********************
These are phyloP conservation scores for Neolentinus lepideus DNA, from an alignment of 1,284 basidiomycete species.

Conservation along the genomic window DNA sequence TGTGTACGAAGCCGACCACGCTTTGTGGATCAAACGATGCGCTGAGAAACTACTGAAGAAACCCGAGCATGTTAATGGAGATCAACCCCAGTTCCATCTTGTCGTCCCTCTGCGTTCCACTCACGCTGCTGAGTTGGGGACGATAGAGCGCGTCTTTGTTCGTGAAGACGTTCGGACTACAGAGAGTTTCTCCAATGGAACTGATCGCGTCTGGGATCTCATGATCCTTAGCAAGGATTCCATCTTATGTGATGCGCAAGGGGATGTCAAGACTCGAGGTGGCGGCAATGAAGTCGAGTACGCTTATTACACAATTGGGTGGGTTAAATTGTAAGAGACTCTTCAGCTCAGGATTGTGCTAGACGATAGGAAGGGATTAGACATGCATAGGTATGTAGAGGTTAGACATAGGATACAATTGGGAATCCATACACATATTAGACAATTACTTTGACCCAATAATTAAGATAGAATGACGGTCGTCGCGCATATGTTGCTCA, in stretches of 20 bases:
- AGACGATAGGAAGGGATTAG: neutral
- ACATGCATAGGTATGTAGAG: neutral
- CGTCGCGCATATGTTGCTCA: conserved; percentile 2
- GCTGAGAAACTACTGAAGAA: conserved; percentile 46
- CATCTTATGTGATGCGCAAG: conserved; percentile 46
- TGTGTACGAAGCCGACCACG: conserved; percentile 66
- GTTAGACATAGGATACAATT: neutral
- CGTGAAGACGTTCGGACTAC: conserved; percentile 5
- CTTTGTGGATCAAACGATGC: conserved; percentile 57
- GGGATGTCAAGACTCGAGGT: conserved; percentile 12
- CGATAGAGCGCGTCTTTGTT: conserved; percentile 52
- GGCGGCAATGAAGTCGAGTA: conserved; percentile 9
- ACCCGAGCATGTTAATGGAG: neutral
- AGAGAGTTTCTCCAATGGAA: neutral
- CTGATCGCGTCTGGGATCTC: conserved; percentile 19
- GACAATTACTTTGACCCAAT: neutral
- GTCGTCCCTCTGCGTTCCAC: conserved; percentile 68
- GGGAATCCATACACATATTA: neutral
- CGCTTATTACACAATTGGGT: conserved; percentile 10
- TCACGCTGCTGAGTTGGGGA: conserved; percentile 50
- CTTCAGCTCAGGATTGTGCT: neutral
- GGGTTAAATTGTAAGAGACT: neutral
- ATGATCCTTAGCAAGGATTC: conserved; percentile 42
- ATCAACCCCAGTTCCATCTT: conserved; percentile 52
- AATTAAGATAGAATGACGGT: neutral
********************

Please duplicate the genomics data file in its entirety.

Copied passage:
These are phyloP conservation scores for Neolentinus lepideus DNA, from an alignment of 1,284 basidiomycete species.

Conservation along the genomic window DNA sequence TGTGTACGAAGCCGACCACGCTTTGTGGATCAAACGATGCGCTGAGAAACTACTGAAGAAACCCGAGCATGTTAATGGAGATCAACCCCAGTTCCATCTTGTCGTCCCTCTGCGTTCCACTCACGCTGCTGAGTTGGGGACGATAGAGCGCGTCTTTGTTCGTGAAGACGTTCGGACTACAGAGAGTTTCTCCAATGGAACTGATCGCGTCTGGGATCTCATGATCCTTAGCAAGGATTCCATCTTATGTGATGCGCAAGGGGATGTCAAGACTCGAGGTGGCGGCAATGAAGTCGAGTACGCTTATTACACAATTGGGTGGGTTAAATTGTAAGAGACTCTTCAGCTCAGGATTGTGCTAGACGATAGGAAGGGATTAGACATGCATAGGTATGTAGAGGTTAGACATAGGATACAATTGGGAATCCATACACATATTAGACAATTACTTTGACCCAATAATTAAGATAGAATGACGGTCGTCGCGCATATGTTGCTCA, in stretches of 20 bases:
- AGACGATAGGAAGGGATTAG: neutral
- ACATGCATAGGTATGTAGAG: neutral
- CGTCGCGCATATGTTGCTCA: conserved; percentile 2
- GCTGAGAAACTACTGAAGAA: conserved; percentile 46
- CATCTTATGTGATGCGCAAG: conserved; percentile 46
- TGTGTACGAAGCCGACCACG: conserved; percentile 66
- GTTAGACATAGGATACAATT: neutral
- CGTGAAGACGTTCGGACTAC: conserved; percentile 5
- CTTTGTGGATCAAACGATGC: conserved; percentile 57
- GGGATGTCAAGACTCGAGGT: conserved; percentile 12
- CGATAGAGCGCGTCTTTGTT: conserved; percentile 52
- GGCGGCAATGAAGTCGAGTA: conserved; percentile 9
- ACCCGAGCATGTTAATGGAG: neutral
- AGAGAGTTTCTCCAATGGAA: neutral
- CTGATCGCGTCTGGGATCTC: conserved; percentile 19
- GACAATTACTTTGACCCAAT: neutral
- GTCGTCCCTCTGCGTTCCAC: conserved; percentile 68
- GGGAATCCATACACATATTA: neutral
- CGCTTATTACACAATTGGGT: conserved; percentile 10
- TCACGCTGCTGAGTTGGGGA: conserved; percentile 50
- CTTCAGCTCAGGATTGTGCT: neutral
- GGGTTAAATTGTAAGAGACT: neutral
- ATGATCCTTAGCAAGGATTC: conserved; percentile 42
- ATCAACCCCAGTTCCATCTT: conserved; percentile 52
- AATTAAGATAGAATGACGGT: neutral